Antenna Workshop Weekend
Antenna Workshop Weekend
It is nice to see so many people turning up for the weekend activities down at the Fort. Some members started to arrive early on the Friday and proceeded to set up their caravans. As more people arrived, the two Scam masts were collected from Franks’ compound and then positioned ready for a thorough servicing which was long overdue. With the light fading fast, it was decided to continue with the servicing in the morning.
Saturday started as expected with the servicing of the masts. Unfortunately they were in a poorer state of condition need than was envisaged, and so the servicing dragged on until mid- afternoon.
This brought us up to that most important time, The BBQ. The chef for this occasion was old’ Syd, and he burnt a mean burger.
After everyone was looking like a barrel, it was back to the field and the erection of the Scam masts and two other portable masts. Then it was time to measure out the 574ft of antenna wire required for the first antenna to try, a 160m Sky loop. At this point it was discovered that one of the Scam masts was positioned in the wrong place (no names to be mentioned, Andy) and that when repositioning one of the portable masts, two segments snapped (no names again…). Once this was sorted, the antenna was hauled skywards, only for it to be noticed that one of the segments of a scam mast had collapsed (No!!). So after yet more tinkering, it was erect again. Good work by Charlie and Pat in repairing the generator after Frank had snapped the pull cord.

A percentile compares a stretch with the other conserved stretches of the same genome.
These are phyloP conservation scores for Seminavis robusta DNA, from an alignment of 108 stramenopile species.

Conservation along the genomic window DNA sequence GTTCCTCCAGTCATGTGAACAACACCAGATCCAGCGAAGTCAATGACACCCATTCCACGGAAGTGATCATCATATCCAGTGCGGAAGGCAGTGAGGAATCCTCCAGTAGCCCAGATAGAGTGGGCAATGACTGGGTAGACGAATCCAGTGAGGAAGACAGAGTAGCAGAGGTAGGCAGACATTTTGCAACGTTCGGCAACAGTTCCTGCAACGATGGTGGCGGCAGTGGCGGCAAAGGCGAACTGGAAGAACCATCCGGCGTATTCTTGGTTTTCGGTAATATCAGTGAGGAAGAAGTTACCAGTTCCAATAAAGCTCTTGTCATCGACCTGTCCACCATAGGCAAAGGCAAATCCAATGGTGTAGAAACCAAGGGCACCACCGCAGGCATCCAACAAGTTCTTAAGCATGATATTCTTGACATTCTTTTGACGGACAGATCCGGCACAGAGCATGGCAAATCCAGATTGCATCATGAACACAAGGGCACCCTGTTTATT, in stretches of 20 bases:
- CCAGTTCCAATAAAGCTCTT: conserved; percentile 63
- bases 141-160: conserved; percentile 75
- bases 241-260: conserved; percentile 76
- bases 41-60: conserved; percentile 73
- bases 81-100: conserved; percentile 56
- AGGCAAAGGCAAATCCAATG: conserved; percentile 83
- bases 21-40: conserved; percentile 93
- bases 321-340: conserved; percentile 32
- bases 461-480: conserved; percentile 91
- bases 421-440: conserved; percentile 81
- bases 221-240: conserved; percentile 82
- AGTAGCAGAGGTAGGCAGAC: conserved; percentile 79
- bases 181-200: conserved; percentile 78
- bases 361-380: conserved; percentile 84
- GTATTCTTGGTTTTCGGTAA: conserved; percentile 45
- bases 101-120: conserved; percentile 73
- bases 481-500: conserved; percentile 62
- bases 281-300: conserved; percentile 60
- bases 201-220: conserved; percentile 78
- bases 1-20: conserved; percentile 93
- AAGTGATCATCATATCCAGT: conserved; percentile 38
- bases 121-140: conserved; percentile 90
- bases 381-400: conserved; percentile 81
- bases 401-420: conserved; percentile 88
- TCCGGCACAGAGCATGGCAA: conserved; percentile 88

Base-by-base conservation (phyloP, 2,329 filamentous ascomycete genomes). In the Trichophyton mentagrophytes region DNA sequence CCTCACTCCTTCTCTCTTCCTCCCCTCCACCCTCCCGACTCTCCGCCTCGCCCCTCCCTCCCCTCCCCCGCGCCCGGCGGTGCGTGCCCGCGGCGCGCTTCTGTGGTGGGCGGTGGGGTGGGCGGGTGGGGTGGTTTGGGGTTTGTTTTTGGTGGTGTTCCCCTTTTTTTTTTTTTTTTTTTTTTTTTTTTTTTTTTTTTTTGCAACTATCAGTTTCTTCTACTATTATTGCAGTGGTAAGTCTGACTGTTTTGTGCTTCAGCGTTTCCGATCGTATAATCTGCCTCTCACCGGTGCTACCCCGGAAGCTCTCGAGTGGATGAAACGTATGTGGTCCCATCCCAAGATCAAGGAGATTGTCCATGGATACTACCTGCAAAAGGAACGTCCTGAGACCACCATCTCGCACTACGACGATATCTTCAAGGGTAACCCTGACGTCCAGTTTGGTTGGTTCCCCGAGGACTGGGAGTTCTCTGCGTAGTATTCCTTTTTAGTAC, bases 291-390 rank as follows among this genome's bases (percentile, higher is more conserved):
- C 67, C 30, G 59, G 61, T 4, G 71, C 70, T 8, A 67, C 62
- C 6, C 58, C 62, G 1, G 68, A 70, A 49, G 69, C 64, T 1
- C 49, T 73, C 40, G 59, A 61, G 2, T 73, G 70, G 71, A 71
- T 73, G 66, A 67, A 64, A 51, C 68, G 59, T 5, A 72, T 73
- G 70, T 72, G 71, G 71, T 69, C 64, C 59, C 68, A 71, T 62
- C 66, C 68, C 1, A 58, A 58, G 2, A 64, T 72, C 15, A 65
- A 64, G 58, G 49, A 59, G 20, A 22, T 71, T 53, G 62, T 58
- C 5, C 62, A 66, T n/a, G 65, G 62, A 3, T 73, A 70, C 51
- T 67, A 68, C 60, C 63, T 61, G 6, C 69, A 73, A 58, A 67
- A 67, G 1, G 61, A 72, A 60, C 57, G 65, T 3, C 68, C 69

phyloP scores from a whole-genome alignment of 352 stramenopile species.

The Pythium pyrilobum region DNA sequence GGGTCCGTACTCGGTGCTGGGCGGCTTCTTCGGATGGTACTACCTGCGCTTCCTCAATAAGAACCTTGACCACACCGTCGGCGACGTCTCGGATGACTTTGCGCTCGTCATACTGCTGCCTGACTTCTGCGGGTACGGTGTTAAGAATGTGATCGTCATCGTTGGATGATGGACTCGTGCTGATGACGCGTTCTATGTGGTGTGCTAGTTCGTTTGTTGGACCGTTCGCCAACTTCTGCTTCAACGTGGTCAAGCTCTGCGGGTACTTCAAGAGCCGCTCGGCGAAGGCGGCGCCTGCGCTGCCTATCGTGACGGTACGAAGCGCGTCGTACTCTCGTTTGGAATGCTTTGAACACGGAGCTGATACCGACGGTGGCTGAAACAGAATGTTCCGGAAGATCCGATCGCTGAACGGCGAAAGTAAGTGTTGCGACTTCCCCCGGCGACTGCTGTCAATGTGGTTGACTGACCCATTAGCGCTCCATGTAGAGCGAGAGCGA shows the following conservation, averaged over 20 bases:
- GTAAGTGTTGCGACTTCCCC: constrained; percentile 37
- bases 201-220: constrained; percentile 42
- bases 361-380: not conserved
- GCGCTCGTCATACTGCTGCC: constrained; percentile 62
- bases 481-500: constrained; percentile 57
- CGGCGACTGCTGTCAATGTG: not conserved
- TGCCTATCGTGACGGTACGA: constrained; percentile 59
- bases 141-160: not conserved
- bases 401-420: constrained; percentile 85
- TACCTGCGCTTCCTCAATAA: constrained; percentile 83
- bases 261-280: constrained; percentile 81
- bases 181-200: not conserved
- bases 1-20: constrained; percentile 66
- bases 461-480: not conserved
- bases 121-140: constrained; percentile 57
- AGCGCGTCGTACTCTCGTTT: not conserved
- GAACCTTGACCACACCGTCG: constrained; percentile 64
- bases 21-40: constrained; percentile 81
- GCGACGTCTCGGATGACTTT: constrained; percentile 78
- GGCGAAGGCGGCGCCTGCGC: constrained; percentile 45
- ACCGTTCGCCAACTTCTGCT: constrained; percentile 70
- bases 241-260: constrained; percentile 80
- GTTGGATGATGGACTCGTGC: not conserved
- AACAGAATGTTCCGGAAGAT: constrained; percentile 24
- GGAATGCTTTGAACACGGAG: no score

Now with the antenna in the air, the lads attempted to play radio, working a couple stations on 160m and 80m. Unfortunately the reports were not favourable, so a Charlie connected up his FT857, and continued to play for a while longer. By this time, the night had taken over, and without a shack to hide from the elements in, the Franks shack was invaded, and some operating was conducted from there, until he threw them all out.
Sunday morning saw an unwelcome change in the weather, and two missing campers. Well not so much campers; they decided not to brave the cold night in their tents, but instead slept in the club room – light weights. With the weather threatening to change to rain at any moment, the decision was taken to lower the antenna systems, and put everything away. This in fact was very quick task and once complete, those with caravans started to pack away.
A couple of members not to be deterred by the ominous weather threw a kite into the air, tethered by 65m of antenna wire, and fed into the back of the FT857.
With this set-up, many contacts were made over the next two hours, before the Pat had to go home, and the battery voltage started to drop.
In all though, the kite set-up was more successful than the large loop, and brought many onlookers.